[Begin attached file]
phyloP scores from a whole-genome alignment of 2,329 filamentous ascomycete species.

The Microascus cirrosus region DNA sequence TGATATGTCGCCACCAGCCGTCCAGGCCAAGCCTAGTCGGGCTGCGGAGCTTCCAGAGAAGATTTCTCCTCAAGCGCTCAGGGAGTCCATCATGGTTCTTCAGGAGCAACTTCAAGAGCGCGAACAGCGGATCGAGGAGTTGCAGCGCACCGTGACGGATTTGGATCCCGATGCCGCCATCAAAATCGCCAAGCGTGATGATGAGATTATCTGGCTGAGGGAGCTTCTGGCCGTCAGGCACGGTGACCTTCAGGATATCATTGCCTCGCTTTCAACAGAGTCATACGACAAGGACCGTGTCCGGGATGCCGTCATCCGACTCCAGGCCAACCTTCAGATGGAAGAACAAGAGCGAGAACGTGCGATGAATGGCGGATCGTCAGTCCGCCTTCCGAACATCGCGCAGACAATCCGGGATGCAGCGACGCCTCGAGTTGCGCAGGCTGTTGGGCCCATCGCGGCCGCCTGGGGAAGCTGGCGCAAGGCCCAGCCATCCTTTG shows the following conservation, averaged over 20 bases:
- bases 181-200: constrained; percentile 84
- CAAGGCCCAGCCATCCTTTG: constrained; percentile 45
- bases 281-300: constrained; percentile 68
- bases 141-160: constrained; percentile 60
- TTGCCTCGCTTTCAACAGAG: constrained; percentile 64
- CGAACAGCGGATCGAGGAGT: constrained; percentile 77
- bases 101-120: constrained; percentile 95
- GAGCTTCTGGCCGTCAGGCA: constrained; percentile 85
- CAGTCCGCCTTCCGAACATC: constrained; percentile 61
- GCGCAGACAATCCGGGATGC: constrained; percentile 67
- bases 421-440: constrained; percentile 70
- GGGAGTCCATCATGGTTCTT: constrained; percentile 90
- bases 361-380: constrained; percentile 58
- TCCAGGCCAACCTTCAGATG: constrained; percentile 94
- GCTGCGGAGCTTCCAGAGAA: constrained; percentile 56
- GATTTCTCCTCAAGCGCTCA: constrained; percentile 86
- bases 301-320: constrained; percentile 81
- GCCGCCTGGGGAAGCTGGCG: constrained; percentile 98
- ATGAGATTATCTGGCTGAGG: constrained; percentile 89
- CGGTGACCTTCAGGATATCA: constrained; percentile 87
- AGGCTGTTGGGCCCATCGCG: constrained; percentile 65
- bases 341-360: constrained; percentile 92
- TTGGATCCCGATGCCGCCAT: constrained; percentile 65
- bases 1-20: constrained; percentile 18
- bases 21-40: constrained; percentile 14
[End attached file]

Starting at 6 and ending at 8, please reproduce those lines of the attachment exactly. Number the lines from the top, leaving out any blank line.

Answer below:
- bases 141-160: constrained; percentile 60
- TTGCCTCGCTTTCAACAGAG: constrained; percentile 64
- CGAACAGCGGATCGAGGAGT: constrained; percentile 77